Perspectives: Right, Wrong or Just Different
Perspective is how we see life. Each one of us has had different life experiences. Those life experiences color how we see today. Two people can read the same article and walk away with very different viewpoints. Sometimes one person has had life experiences that are so skewed they interpret the data incorrectly; in other words - by the majority of viewers they would be considered wrong.
But this isn't usually the case. Most often, when two people see an article differently, each is simply seeing a different side of the same situation. With dialogue, they can come to see each other's vantage points and both walk away having a clearer understanding of the big picture. There are communication tools that can be used to help get us to this place of dialogue and clearer understanding.
First, we need to steer clear of accusations. If we rightly accuse, we have gained nothing. If we wrongly accuse, we have to eat humble pie. Accusing gets us nowhere productive.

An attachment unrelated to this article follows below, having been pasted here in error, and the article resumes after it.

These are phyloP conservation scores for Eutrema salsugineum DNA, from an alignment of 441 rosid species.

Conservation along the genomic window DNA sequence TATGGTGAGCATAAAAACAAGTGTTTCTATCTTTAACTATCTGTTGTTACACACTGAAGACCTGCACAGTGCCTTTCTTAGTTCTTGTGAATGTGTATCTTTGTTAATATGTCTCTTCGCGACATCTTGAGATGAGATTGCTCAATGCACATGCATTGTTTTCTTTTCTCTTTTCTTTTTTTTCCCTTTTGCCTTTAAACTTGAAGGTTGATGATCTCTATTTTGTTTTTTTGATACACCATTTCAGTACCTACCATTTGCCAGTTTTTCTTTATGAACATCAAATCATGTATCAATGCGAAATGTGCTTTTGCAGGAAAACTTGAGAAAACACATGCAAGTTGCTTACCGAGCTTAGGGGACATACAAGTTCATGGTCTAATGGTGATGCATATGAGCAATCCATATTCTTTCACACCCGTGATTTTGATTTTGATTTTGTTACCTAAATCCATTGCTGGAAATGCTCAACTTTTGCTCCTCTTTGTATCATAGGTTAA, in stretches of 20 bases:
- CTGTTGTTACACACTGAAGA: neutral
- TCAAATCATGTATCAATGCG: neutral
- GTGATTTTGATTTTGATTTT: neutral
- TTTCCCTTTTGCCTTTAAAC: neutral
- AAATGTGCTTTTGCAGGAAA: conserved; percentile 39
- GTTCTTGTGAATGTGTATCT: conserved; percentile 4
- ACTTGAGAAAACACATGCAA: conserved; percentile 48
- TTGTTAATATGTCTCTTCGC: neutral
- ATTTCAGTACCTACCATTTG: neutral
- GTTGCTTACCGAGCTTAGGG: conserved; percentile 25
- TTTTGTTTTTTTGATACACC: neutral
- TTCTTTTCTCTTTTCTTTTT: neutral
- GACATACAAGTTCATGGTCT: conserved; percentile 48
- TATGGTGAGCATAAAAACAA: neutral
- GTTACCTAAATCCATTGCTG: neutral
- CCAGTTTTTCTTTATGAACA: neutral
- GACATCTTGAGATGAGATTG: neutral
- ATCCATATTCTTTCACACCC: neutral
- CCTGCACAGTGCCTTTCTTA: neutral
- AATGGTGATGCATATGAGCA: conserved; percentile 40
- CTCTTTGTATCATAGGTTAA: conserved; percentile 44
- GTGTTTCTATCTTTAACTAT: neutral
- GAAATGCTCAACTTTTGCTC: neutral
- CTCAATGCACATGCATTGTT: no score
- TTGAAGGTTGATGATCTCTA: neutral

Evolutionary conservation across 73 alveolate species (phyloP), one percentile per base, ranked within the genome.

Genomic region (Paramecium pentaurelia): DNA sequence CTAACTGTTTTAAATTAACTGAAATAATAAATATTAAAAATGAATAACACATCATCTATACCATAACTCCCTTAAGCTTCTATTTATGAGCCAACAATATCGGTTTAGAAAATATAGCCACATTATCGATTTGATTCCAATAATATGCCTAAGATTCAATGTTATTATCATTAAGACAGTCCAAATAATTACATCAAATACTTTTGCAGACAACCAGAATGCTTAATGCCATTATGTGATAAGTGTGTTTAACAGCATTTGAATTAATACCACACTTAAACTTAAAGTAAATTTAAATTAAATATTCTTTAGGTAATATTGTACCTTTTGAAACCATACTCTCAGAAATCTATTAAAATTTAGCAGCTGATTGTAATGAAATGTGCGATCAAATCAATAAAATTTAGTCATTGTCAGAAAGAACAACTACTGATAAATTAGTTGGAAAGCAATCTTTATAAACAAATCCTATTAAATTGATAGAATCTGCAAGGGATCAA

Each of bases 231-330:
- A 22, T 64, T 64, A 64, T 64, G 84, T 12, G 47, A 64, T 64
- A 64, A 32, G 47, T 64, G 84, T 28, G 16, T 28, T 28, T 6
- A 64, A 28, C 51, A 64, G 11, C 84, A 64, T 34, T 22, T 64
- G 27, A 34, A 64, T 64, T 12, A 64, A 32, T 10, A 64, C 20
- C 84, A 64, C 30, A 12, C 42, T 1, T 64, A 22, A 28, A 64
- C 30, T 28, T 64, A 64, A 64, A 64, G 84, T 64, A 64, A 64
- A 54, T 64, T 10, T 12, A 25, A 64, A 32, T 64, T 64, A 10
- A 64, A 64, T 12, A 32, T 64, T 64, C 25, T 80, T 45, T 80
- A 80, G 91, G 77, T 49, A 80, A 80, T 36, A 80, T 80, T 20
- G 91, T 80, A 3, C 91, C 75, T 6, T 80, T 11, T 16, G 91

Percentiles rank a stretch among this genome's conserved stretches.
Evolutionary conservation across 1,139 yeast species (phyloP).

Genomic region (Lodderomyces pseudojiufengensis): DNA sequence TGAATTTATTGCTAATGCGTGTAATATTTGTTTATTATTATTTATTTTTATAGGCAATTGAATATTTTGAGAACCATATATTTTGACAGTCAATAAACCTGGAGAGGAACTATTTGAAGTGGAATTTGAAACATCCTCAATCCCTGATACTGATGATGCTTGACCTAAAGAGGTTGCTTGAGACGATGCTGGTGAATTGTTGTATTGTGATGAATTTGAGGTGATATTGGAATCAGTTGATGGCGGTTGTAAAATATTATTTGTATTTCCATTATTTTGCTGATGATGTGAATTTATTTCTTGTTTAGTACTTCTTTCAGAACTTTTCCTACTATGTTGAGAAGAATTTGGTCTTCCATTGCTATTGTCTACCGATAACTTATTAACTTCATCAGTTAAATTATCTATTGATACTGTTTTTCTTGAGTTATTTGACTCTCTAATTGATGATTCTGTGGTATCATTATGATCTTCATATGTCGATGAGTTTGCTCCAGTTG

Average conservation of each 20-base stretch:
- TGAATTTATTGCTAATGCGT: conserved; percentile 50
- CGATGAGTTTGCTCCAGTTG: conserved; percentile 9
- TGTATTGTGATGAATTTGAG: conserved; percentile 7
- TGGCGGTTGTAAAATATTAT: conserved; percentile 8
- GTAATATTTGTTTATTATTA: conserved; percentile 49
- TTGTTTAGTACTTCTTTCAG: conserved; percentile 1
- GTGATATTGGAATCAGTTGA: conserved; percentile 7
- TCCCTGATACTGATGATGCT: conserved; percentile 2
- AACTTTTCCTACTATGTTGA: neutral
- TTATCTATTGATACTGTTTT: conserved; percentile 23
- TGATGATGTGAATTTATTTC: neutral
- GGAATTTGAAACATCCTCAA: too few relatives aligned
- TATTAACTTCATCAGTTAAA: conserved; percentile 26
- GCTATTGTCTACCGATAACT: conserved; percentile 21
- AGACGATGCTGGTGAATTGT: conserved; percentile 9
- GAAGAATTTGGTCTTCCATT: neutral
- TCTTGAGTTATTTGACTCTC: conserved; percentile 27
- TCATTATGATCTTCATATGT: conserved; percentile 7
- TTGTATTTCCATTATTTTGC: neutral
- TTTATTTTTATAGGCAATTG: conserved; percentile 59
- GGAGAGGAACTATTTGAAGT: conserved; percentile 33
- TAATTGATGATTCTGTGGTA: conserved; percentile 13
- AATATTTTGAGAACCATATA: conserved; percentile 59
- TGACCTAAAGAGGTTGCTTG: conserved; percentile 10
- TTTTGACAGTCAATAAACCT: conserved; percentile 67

Second, we should stay away from assumptions. Assuming we know another person's intent is a dangerous game. Assuming only makes... you know the rest. That saying is almost always true.
Third, we should avoid arrogance: the trap of believing only our interpretation is valid. When we come at a situation by trying to convince someone we are correct, we lose out on the valuable opportunity to learn something new ourselves.
When we believe we have identified erroneous thinking in someone else, asking questions to gain more information is a far better tactic than accusation, assumption or arrogance. While this is true for verbal exchanges, it is essential for the written format because our "intel" is so limited. We have only a snippet of the author's perspective. Without body language or vocal tone and inflection, we really have limited understanding of how that person meant his words to be conveyed. Even the best writer can be misunderstood.
A negative comment to one of my blogs set this post in motion, not because I was offended, but because I realized I owed another person an apology for a similar comment I had made. So, Jeanne, if you are reading this and have not yet seen it, please take a look at Jason's May 18 blog. I apologize and humbly ask your forgiveness.